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Big Island, Hawai’i, 5th Day. This was the most eventful day of the trip and the longest day as well as we left the hotel early after breakfast and came back after midnight. Before going we checked the weather report which showed a 50% chance of rain at the Kilauea Volcano but since this was the day before last in our vacation and I wanted one more try to see the volcano we decided to take our chances and go. And it turned out better than two days before, at least in the beginning of the day. We were able to stop at many waterfalls on the way to Hilo and this time the “scattered showers” were for real. We started with the gorgeous multi-tiered Umauma falls for which we had to pay an entrance fee because the access road was part of the grounds of the World Botanical Gardens. Nothing seemed to come cheap on Big Island. After seeing the falls we took a walk through the garden and I think it was worth the money. The garden had a lot of exotic flowers and trees that I’ve never seen before and some that I thought I knew but turned out to look different that what I was expecting. They had some bug spray at the counter but we ignored it, something we started to regret as soon as we got deep enough within the garden to be too lazy to return just for getting sprayed. We left the gardens in some sort of dancebreak movements, and I kept on scratching until we reached our next stop: the Akaka and Kahuna Falls. It was our third attempt to see these falls, the previous times it was raining so hard that we stayed in the car and decided to return another day. To get to the falls we walked a short path through the rain forest. With so much rain, the vegetation was living life to the maximum, everything seemed so green and lush.

Afterwards Cris decided he’s seen enough waterfalls for one day so we drove to the Kilauea Volcano. We passed by the visitor center and found out where we can see lava flowing. We drove the park loop, stopped and walked through a light rain to different craters, passing the time until dark. I liked the bleak, desolated landscape, the fumes rising up from the black earth, a lone rainbow shining through. About an hour before sunset we drove down towards the ocean to the end of Chain of Craters road. We parked a looong way from the end of the road, passed by numerous warning signs – “Extreme danger beyond this point” – and started walking on the lava. There were two paths marked by the rangers, one to a viewing point very close to the end of the road. It was difficult to see the lava from that point so we took the other path and continued passed the markings. At some point we found the remains of the old road, complete with a bent “No parking” sign caught in the lava field. We kept on walking until it got so dark we were afraid we’ll have problems returning. We were pretty deep inside the lava field at that moment and we could see the lava shining in the night at many points ahead of us. It was a great sight and we stood and watched for some time. After that we subjected our knees to some more suffering – it’s not an easy job to walk on lava – got back to the car, had dinner at the Volcano Lodge and started on the 3 hours drive back to the hotel. The people at the Volcano Lodge deserve my recognition. First they told us we have to wait half an hour to be seated but when they heard that we have a 3 hours drive ahead of us they took pity and fed us right away.

The Umauma Falls

At the World Botanical Garden

Akaka Falls Park

Kilauea Volcano

That’s me in the middle of the road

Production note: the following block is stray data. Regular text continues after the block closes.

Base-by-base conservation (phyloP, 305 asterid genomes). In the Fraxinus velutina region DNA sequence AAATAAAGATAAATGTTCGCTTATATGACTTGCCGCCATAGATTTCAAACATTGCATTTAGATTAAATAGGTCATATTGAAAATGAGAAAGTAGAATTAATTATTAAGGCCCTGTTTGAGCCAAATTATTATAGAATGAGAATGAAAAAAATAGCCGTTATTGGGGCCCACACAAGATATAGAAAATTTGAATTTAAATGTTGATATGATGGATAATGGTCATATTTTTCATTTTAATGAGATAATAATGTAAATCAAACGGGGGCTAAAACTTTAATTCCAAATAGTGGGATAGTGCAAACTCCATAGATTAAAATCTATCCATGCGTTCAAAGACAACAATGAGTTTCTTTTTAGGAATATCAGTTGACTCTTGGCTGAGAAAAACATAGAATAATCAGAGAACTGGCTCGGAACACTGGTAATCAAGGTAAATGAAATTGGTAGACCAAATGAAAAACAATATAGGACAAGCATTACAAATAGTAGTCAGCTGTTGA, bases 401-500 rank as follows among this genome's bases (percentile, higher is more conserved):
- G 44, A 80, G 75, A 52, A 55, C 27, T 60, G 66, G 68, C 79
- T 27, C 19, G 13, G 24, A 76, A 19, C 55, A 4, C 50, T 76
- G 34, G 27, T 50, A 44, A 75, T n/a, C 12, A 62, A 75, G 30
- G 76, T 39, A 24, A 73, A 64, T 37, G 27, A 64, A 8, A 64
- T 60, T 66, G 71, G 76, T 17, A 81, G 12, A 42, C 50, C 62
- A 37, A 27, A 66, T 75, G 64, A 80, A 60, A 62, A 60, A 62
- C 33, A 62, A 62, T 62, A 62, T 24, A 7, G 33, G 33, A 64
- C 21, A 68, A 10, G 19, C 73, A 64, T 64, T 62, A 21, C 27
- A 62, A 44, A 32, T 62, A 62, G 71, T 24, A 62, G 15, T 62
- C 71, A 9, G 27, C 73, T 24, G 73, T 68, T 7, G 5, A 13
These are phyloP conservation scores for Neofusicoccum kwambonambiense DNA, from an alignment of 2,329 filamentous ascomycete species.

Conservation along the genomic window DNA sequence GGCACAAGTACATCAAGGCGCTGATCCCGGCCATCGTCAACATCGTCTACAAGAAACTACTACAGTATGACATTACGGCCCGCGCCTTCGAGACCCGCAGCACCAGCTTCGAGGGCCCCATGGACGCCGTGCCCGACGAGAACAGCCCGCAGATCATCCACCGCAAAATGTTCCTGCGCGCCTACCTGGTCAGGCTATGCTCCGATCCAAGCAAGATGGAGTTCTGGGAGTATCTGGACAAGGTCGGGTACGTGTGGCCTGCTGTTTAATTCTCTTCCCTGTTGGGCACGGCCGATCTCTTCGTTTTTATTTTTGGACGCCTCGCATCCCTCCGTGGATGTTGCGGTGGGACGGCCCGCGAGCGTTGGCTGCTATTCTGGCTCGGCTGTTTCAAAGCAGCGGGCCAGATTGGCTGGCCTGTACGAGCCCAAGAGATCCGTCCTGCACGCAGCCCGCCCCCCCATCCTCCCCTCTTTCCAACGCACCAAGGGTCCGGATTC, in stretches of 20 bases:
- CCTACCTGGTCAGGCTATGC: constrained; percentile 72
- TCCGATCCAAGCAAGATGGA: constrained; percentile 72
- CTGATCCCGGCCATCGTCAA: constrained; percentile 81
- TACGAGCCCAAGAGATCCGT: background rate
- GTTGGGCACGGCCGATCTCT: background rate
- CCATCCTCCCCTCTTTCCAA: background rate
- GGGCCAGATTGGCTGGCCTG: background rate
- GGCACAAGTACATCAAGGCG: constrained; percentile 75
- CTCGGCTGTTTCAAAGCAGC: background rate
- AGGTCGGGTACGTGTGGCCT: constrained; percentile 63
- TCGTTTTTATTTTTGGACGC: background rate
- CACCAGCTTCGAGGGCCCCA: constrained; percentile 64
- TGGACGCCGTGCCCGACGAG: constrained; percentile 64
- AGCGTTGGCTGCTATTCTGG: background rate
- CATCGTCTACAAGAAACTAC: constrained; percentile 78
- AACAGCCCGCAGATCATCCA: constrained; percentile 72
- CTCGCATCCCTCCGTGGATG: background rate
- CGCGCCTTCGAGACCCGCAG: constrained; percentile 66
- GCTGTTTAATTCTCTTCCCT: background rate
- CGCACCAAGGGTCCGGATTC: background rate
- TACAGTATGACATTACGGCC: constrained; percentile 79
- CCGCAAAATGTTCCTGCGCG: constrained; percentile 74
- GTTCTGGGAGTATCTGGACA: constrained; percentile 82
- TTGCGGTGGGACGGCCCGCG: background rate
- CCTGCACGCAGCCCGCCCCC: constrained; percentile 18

Mar 222007

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Big Island, Hawai’i 4th day. On the fourth day on Big Island Cris demanded that we keep his part of the bargain and go snorkeling. Leafing through the travel guide to find a good place to snorkel, I found that one of the best places according to the guide’s authors was very close to a Hawaiian temple. This was the beach I picked, thinking that we can do both activities, see the temple and go snorkeling afterwards. This time we drove south keeping to the west side of the island, passing again by fields of lava sprinkled with white stone messages and past the airport and the resort of Kailua. As soon as we left the highway the road started to descend towards the ocean. The Hawaiian temple that I wanted to visit had the long name of Pu’uhonua o Honaunau or Place of Refuge at Honaunau. From what I’ve read this place was a sort of an extreme form of “get out of jail free”, or rather “get out of trouble alive” meaning that if those accused of a crime could manage to get here they would get absolved. In ancient Hawaii the society was regulated by the”kapu” system of laws and according to the kapu the crime that one can be accused of and executed for could be as ridiculous as “one’s shadow touching the shadow of a leader” or “walking the same path as the chief” or “men and women eating together”. It was believed that the violation of these laws will bring god’s anger in the form of famine, lava flows, high tide and earthquakes so the violators were hunted down and killed. Their only chance was to reach this place of refuge and once inside the priests will perform ceremonies to absolve them and they could return home. It wasn’t easy to reach the place of refuge because the well defended royal grounds full of warriors were adjacent to the pu’uhonua. Today this place is a neatly organized national park and the quiet and beautiful grounds really feel like a place of refuge. There are some reconstructed Hawaiian huts, the wall that separated the place of refuge from the royal grounds and a reconstructed thatched temple that used to contain the bones of 23 chiefs. The small cove was full of green turtles basking in the sun. We walked around the place, following the lava all the way to the ocean. After the visit Cris finally got his wish, we went snorkeling at the beach just north of the place of refuge. The travel guide was right, it was a good place to snorkel with plenty of fish. On the way home we stopped by the St. Benedict’s Painted Church, a small catholic church whose walls were painted in Biblical scenes in 1899 by a Father John, a catholic priest who came to Hawaii all the way from Belgium. He’s done a beautiful job with the painting.